Written by Voluntario Global on 2014-06-06. Posted in Reviews from Past Volunteers
Recently, the concept of Voluntourism has been heavily criticised by many who have accused it of being a means in which privileged and socially idealistic travellers can enter less fortunate communities and ‘make their difference in the world.’ They show concern for the ever-growing industry’s treatment of the developing world as a giant ‘playground’ in which the socially privileged can overcome the ‘guilt’ they feel for being on the beneficial end of global disparity. They also fear that many projects, in which the volunteers participate for only 1-2 weeks do more harm than good in often delicate social situations.
Although it is clear that many projects exist that only ever scratch the surface of the effects of poverty, it would be very short-sighted to generalise with regards to other volunteer organizations. The main objective of Voluntario Global is to empower local communities and to create long-term sustainable development programs. The idea is to work with rather than for the community, thus focusing more on development rather than dependence. This therefore rejects the current popular notion that ‘ voluntourism is the new colonialism.’
This mutually beneficial relationship creates a two way learning experience, in which the volunteer takes away from the project just as much, if not more than the local community. It would seem that the organisation’s basis of inter-cultural exchange, is what is lacking in other projects that have been recently criticised for their ‘superficial’ and ‘disingenuous’ approach to important social issues. It is therefore clear that the idea of exchange is crucial in the success of volunteer projects. Not only do the projects exist to benefit the local communities, but they are also a vehicle through which volunteers can gain a deeper insight and understanding into the lives of the people with whom they are working.
Written by Jesica Franco on 2014-05-30. Posted in Reviews from Past Volunteers
Early morning commutes became a common feature in the lives of the girls from the University of Texas who came to Buenos Aires to help in a kindergarten in Suarez. But navigating the Subte, sleeping on the train, and then catching a bus was only the start of their day!
When they arrived at the project, they were greeted by lots of smiles and hugs from the excitable children who came running out of the building to say ‘Hola’. But before the volunteers got too carried away, they had to delegate tasks and decide who was going to do what.
Their work wasn’t only playing with the kids, they were also here to do more physically demanding work such as building and construction, as well as painting and digging. So, one of the first things they had to do was divide up the work between themselves. Some went into the classroom to help the children with their numeracy work, while others dedicated their time to varnishing wood and decorating the walls.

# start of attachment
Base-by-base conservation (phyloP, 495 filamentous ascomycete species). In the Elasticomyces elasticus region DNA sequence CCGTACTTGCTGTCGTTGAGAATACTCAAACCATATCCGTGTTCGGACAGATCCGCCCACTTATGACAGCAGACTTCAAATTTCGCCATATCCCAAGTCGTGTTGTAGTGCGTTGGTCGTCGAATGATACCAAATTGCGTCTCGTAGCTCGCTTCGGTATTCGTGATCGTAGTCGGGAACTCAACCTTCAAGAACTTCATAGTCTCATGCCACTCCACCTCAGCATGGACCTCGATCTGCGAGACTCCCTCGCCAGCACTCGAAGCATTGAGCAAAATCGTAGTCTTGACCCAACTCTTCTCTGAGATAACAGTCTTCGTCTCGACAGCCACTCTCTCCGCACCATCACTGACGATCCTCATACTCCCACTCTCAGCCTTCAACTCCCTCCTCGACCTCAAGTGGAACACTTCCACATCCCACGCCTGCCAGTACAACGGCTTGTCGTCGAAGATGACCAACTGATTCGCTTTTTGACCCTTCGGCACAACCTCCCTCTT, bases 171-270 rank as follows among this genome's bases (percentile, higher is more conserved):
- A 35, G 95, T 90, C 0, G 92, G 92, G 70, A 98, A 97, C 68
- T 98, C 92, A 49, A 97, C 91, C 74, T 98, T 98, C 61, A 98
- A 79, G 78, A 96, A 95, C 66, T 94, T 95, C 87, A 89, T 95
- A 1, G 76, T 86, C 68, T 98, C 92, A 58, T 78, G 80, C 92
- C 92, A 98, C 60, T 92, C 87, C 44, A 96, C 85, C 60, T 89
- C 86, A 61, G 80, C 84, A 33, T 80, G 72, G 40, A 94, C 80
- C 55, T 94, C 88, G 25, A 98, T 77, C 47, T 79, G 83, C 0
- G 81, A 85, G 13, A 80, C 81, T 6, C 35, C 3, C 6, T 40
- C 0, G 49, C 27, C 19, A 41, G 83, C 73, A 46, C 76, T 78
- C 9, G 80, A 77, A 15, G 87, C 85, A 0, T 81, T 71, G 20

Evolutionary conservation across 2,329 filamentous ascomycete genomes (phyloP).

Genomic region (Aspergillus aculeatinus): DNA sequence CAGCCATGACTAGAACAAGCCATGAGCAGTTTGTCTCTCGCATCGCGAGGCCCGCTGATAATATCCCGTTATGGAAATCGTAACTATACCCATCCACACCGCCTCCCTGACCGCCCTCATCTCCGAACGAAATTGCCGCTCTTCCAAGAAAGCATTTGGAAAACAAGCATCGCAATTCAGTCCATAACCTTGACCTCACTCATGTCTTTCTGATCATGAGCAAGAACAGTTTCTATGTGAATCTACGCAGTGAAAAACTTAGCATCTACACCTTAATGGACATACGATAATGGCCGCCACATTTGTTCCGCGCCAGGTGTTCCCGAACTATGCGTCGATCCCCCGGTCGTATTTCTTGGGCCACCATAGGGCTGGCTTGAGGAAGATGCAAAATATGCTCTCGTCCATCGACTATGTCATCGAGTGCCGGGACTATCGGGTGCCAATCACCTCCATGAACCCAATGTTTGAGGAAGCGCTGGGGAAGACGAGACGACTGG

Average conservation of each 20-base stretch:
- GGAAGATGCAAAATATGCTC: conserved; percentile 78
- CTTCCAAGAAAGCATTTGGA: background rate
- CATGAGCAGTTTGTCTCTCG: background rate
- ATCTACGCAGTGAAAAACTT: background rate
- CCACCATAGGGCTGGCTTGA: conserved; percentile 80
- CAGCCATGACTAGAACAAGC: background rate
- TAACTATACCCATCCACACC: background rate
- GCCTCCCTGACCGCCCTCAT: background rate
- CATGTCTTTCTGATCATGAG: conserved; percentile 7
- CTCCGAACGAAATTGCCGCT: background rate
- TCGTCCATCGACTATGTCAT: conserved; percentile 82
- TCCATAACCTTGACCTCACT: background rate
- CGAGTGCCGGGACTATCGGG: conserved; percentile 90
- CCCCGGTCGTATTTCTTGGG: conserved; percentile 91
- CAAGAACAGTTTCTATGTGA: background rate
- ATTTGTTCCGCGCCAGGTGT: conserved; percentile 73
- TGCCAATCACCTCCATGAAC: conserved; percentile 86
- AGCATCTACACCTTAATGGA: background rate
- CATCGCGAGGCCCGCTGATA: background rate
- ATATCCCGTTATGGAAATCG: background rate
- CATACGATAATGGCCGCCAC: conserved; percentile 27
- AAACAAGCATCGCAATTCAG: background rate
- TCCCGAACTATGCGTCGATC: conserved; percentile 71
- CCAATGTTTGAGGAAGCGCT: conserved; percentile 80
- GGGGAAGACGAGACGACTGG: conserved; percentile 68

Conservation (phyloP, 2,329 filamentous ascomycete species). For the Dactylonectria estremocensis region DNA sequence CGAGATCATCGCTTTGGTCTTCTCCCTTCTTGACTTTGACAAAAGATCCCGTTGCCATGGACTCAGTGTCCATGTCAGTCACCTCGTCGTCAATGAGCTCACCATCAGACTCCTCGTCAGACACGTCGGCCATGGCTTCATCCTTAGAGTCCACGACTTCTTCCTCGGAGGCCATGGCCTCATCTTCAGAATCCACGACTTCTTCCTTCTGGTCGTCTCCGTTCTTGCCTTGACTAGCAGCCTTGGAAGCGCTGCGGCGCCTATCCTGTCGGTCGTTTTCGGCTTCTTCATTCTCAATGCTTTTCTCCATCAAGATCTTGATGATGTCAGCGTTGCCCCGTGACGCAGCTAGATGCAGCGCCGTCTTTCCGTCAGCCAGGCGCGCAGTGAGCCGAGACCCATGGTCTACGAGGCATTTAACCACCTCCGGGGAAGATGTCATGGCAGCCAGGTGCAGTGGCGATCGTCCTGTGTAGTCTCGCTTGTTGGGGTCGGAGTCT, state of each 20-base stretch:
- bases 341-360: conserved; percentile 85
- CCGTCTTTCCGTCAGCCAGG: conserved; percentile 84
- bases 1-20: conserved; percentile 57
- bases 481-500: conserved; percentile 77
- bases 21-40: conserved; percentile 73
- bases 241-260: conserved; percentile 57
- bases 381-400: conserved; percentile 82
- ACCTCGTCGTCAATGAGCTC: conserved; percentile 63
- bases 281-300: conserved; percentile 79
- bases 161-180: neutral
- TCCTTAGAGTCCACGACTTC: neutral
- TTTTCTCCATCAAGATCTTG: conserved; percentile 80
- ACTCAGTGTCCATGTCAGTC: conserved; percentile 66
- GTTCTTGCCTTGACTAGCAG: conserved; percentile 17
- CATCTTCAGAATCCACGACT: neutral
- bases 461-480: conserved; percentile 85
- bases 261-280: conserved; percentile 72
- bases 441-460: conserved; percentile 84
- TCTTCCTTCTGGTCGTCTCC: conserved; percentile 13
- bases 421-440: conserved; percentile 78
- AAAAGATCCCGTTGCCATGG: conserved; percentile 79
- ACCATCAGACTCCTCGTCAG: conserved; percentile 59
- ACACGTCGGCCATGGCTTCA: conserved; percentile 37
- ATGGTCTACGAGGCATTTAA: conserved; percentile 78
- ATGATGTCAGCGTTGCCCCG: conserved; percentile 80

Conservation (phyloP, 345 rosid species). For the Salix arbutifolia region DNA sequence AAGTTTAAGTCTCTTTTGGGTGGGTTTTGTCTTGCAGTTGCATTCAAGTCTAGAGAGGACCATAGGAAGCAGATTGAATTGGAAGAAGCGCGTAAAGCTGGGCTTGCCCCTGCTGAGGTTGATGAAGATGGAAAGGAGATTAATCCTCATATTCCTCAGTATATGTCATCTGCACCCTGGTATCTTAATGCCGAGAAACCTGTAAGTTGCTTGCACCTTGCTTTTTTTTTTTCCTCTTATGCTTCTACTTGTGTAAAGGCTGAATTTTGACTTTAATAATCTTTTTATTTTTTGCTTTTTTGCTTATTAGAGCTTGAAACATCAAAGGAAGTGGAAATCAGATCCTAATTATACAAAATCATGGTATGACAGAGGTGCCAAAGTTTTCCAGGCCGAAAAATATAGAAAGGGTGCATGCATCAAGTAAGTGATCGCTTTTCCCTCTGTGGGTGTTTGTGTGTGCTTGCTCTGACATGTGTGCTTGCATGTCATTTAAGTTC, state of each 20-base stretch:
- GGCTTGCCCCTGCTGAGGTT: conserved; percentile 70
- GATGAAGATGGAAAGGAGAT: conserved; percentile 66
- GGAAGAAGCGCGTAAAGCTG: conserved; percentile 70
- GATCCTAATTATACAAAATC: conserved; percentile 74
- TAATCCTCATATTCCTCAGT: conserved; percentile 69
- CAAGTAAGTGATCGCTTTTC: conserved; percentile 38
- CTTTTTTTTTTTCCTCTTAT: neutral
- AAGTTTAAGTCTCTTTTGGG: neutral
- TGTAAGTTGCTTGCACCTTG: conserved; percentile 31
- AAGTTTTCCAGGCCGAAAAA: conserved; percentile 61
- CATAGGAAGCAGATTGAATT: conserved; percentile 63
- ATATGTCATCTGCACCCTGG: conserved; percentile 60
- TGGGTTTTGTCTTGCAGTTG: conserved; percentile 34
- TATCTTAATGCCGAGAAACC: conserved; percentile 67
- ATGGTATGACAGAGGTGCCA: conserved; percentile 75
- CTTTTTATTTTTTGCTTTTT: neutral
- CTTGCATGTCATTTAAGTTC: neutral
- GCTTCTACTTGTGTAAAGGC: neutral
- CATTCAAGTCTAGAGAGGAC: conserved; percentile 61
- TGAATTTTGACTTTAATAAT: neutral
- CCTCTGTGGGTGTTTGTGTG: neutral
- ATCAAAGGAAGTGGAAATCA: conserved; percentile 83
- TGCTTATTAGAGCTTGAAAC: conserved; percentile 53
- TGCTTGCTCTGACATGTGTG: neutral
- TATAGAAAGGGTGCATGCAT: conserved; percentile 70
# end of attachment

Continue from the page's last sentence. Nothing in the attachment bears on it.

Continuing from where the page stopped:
This specific day was really exciting for the children. Two professional dentists visited the kindergarten to teach them about the importance of dental hygiene.
They brought with them two animal puppets with mouths wide open to demonstrate how to brush teeth correctly. It was a brilliant opportunity for the kids to interact and learn through entertainment. The grins on the faces of the kids grew even larger, and the volunteers and parents seemed to enjoy themselves too! Everybody was given free toothbrushes!
Once the children had been picked up by their parents, it was time for the big clean-up to begin! The kids are very good at making mess, so the volunteers have to be good at clearing it all away!
Meanwhile, the rest of the girls got to work on the walls of the kindergarten. They painted and added colourful designs so that the building matched the liveliness of the children.
And then, after all the work was done, it was time for lunch. Milanesa was on today’s menu! The volunteers sat down with the coordinators of the project and enjoyed some relaxing downtime.
It was the coordinators’ way of saying ‘gracias’ to the volunteers whose presence provides an invaluable helping hand. They are able to help lighten the load of the coordinators who dedicate so much of their time to the children. What’s more, they provide a great opportunity for the kids to experience different faces and different cultures, an essential part of their education!
The return journey back into the city was much like the outbound. Everyone was tired after the hard working day, so falling asleep wasn’t very difficult. But it just goes to show how much of a rewarding day the volunteers had, and how effective their work is to the project.
Voluntario Global helps local communities by being available to discuss anything that local organizations need, and offering ideas for further change and development.
Location: General Pacheco. Buenos Aires. Argentina